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A mother recently asked me how she could deal with her own anxiety about her son’s driving inexperience without being an interfering mother.
She is not the only one worried about teen drivers. I just reread a committee report of the American Academy of Pediatrics (AAP) entitled “The Teenage Driver” (Pediatrics, November, 1996).
Why did the Committee on Injury Prevention and the Committee on Adolescence address this issue? Because the statistics are very troubling.
The motor vehicle fatality rate of teens is higher than that of any other age group. The 16-year-old is 20 times as likely to have a car accident as is the general population of drivers. Motor vehicle crashes are the leading cause of death in young people ages 16 to 20. Teens 16 through 19 make up 5% of licensed drivers and drive 3% of miles traveled but are involved in 15% of fatal motor vehicle crashes. For every teen killed 100 are injured, and car crashes are a leading cause of disabling head and spinal cord injuries in this age group.
The AAP report cited five basic reasons for these awful statistics:
1) Teen drivers lack experience, especially when it comes to judgement and decision-making.
2) Risk-taking behavior is prevalent among adolescents and their driving habits are greatly influenced by peers.
3) Night driving is inherently more hazardous and teens drive disproportionately more at night.
4) Alcohol and other drugs add to the problem; alcohol is involved in a third of fatal teen crashes.
5) Sadly, only about 35% of youth age 10 to 20 use safety belts.
What can be done? A graduated licensing system is one proposed intervention on the horizon with the potential of saving teen lives. Currently, all but one state has a 2-tier license system: a learner’s permit which allows the new driver to operate a motor vehicle only when accompanied by a fully-licensed driver, followed by a regular driver’s license.
A graduated license system would have THREE stages: a learner’s permit, a provisional license (which could require driving supervision during high-risk hours, a night curfew, “zero alcohol tolerance”, restriction of the number or ages of passengers, or other control measures), and a regular license. Some states have already adopted some of these measures resulting in a reduction in teen accident rates.
The AAP recommends that pediatricians advocate such legislative changes, emphasize safe driving behavior when seeing young people and their parents, and encourage and support research in the prevention of teen crashes and risk-taking behavior.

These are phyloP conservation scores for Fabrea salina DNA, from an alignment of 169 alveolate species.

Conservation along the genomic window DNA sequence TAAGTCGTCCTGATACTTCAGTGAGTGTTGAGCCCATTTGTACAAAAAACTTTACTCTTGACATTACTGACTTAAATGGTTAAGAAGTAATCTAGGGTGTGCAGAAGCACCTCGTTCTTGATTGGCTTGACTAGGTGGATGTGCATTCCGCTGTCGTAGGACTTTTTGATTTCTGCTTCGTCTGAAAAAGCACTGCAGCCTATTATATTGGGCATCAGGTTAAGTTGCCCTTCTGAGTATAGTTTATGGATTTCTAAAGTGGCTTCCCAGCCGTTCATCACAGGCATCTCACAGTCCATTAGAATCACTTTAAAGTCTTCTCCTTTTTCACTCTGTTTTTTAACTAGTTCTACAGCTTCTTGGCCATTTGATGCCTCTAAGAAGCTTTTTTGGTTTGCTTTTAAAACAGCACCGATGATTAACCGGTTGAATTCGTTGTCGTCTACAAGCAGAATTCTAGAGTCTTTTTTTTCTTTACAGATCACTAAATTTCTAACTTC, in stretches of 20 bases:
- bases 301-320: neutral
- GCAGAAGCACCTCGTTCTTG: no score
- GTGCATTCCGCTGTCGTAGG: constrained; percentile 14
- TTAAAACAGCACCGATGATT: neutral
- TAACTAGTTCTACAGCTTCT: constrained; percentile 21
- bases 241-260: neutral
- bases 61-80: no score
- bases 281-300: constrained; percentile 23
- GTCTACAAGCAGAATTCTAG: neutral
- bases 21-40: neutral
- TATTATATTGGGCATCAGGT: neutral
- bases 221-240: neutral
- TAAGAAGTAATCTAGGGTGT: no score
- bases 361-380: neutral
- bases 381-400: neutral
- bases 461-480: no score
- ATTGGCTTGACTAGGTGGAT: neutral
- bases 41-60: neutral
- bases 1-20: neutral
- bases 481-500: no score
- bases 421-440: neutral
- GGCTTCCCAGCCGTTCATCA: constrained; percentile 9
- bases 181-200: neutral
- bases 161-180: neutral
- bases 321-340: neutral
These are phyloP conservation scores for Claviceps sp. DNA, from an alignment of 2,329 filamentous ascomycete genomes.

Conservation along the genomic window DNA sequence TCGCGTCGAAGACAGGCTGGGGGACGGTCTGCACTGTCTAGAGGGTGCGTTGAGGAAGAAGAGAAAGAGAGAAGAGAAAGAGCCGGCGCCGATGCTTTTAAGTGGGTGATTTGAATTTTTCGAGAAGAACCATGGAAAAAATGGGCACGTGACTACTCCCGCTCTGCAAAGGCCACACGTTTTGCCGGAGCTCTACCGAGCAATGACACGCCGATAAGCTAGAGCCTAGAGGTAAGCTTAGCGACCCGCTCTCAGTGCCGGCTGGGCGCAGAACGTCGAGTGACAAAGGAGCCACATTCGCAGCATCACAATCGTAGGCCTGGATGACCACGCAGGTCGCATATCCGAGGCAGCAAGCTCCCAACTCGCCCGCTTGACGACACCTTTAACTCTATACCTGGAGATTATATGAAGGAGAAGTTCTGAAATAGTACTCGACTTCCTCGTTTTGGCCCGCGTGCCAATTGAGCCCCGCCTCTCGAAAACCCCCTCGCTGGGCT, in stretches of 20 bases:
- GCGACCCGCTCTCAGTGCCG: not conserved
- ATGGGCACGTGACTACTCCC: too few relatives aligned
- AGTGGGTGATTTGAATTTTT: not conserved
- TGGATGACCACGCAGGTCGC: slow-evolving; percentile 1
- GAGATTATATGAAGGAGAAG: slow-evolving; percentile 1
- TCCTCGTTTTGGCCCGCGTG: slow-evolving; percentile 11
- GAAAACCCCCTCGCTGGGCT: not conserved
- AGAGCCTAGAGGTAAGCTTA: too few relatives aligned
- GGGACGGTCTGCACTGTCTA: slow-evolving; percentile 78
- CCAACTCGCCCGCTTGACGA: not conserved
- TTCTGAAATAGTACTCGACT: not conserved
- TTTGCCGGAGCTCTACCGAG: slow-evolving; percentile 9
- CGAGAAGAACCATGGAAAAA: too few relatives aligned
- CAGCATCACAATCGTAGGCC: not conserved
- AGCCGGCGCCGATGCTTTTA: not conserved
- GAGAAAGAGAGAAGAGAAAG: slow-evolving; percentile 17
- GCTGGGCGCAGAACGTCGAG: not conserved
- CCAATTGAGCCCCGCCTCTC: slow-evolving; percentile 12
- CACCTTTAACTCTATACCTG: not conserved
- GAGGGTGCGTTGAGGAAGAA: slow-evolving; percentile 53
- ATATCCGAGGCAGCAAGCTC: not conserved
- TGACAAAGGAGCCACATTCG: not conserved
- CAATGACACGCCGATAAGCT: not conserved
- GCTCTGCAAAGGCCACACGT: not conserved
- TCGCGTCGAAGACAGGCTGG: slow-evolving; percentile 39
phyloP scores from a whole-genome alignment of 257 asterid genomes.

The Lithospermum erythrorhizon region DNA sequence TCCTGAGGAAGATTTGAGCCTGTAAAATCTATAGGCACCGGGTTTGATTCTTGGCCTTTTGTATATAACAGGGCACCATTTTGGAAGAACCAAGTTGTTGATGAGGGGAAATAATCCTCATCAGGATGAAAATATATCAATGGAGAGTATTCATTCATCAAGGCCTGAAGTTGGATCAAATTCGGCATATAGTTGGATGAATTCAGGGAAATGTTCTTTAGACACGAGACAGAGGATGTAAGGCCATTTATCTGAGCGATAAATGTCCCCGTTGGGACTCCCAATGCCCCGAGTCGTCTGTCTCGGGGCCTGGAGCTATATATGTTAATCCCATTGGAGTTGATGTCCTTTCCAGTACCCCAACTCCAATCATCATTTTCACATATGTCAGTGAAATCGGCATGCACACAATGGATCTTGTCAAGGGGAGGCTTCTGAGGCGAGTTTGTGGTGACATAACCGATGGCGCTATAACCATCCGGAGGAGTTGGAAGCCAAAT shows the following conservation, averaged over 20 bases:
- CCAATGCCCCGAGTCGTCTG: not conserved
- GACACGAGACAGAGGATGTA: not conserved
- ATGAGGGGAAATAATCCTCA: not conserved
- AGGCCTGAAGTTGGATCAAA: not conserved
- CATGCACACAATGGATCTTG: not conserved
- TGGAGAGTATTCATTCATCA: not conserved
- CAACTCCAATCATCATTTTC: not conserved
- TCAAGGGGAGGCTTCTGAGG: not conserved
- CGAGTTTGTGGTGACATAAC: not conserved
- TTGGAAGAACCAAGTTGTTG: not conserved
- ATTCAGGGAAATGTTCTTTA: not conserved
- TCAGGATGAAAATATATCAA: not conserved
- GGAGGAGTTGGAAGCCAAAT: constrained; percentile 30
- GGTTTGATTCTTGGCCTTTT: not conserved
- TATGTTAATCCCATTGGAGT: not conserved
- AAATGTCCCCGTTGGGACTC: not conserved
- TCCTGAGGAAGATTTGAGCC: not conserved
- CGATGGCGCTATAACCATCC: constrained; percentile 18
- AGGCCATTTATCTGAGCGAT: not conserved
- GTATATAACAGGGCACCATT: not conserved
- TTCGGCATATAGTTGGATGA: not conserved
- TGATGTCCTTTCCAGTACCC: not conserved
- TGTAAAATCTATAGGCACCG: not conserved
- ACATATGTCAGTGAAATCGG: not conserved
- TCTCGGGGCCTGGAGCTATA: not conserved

Parents also have a role to play. Parents should set a good driving example from Day One, by wearing and requiring seat belts, not speeding or taking other driving risks, driving courteously, and never drinking and driving. Children model parental behavior, starting when they are very young. Parents cannot set a poor example in front of young children and then expect their teens to listen to safety advice.
Parents should also establish driving limits on their teens. For many years I have suggested that parents drive with their teens during the day for three months and at night for at least six months before handing over the keys. I did this — or close to it — with my own teens. Such advice does not make parents or pediatricians popular with teens because driving is such an important rite of passage in our culture. But we parents don’t always win popularity contests with our kids.
The AAP suggests parents limit the number and ages of passengers, restrict night driving, and delay the onset of unsupervised driving AS THEY SEE FIT (emphasis mine). Not only does Driver’s Education offer only a limited number of driving experience hours, but the instructors do not know your children as well as you do. Parents should take the time and effort to drive with their teens until the teen demonstrates both good driving techniques and judgement.
I understand parental anxieties about their teen behind the wheel. You know your child lacks the experience and judgement needed to be a competent driver. You also understand the importance of autonomy to your teen and realize or remember how important it is to be trusted to do a good job on your own.
There are two times in a parent’s life when we have to “let go” against our better judgement. When our toddler climbs higher than we like to see, or our teen engages in risk-taking behavior — it’s awfully scary. Yet let go we must, AFTER MAKING SURE WE HAVE DONE ALL WE CAN TO MAKE THE CHILD’S BEHAVIOR SAFE. In the case of the toddler we gradually let the child climb higher. We should do the equivalent for our teens by gradually allowing more driving freedom.
Wouldn’t it be great if all the parents at a given high school got together and created a neighborhood policy of parental restriction on teen driving? We could start saving lives even before any legislative changes took place if all parents agreed to supervise new drivers, restrict night driving, and limit passengers.
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